I believe I have fallen in love with John Green.
Yes, I am quite aware – as Inkheart, a perfect book filled with metalanguage, taught me – that authors aren’t their characters and that we tend to fantasize about them, even though they are real, flesh-and-bone creatures just as you and me. And yet I can’t help bonding with them, feeling like I know them a little, thinking of them as friends and, when one of them writes something this precious, giving them a place on my heart.
I can’t imagine how anyone might possibly dislike Looking For Alaska (John Green, paperback by Penguin USA, 221 pages), the brilliant tale of how Pudge meets the Colonel, Alaska and Takumi, characters as special as their names would suggest. It follows my favorite topic for storytelling: people, simply people. A story set in high school, this is much, much more than your typical teenage book: the plot is so rich and the characters, so complete, that the reader is just as crushed by the events in it as the ones living the story themselves.
After a “Before” (the first half of the book, named that way by the author himself) that will make you fall in love with every single character, the “After” (don’t worry, I won’t ever
intentionally give spoilers on this blog, I promise) is the cherry on top of the cake for Looking For Alaska. Unexpected, strong and well thought of, I hadn’t read such a good plot twist in a while; the simple idea of dividing the book in two parts is brilliant itself, for it divides not only the story per se, but also the tone in which it is told and the behavior of the characters around what happened.
If the story is already good by itself, John’s writing must also be praised. He understands the world he is describing well enough to create successful, credible dialogues, much superior to so many authors who only seem to reproduce a mirage of this generation. Every character has many nuances and, by the time you think you have gotten to know them, John slaps you on your face with the perfect white glove of short, simple, shocking lines. No flourishes, no unnecessary adjectives, no pretentious glamour, and yet worthy of study and reflection, filled with symbols (the cigarettes being my favorite), with color and warmth, with Alaska’s poetry and Pudge’s biographies, with every element that makes a classic. A classic just as I dare say this book will one day be considered.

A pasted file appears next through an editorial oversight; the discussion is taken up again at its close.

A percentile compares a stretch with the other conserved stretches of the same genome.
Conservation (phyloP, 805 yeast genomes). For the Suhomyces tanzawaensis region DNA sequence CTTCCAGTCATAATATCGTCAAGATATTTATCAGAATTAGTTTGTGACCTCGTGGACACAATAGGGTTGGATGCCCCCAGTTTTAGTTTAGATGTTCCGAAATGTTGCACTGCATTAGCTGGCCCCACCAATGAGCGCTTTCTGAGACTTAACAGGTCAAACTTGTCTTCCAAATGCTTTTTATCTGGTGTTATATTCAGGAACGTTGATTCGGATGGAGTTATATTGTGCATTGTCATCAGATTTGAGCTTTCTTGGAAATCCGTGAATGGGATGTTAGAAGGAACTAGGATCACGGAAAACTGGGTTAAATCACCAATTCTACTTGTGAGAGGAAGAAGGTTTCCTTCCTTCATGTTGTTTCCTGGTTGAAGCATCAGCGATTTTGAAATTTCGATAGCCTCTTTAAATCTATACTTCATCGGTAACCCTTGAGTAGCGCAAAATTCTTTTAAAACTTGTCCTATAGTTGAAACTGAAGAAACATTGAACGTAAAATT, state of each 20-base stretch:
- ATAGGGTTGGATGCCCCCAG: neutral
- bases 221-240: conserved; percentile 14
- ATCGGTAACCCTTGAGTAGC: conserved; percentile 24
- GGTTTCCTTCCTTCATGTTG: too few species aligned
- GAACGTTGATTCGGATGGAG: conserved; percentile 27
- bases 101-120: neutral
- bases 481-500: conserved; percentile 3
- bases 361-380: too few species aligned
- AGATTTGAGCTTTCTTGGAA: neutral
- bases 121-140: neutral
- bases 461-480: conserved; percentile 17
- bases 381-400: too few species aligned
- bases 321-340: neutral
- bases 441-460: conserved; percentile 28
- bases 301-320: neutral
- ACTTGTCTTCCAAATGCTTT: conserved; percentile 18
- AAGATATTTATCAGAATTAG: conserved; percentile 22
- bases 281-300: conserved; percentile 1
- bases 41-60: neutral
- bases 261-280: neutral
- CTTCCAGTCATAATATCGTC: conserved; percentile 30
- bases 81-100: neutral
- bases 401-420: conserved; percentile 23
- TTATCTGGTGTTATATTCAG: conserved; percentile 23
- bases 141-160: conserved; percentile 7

Personally, I must say that this story seems to have shaken my heart and put it back on its place with a more desperate, more active pumping; one of my favorite things about reading is how words – simple, tiny, ink-on-paper words – can affect the reader in ways the author never expected. There was a passage in Looking For Alaska, after the, well, “After”, that made me close my eyes, take a deep breath and repeat the line again and again and again in my head: “We are all going”. If I had the opportunity to hug Mr. Green, I would do it, not only for being a brilliant nerdfighter, but for writing lines that broke my heart, which is just what you need of your literary friends every once in while. To break your heart so it can be fixed.
Pudge, a skinny boy who loves famous people’s last words, wouldn’t be disappointed to see this book as part of his biography. Perfect in its simplicity, it is as beautiful a daisy as Alaska’s favorite flowers and a great propeller of readers into the Great Perhaps.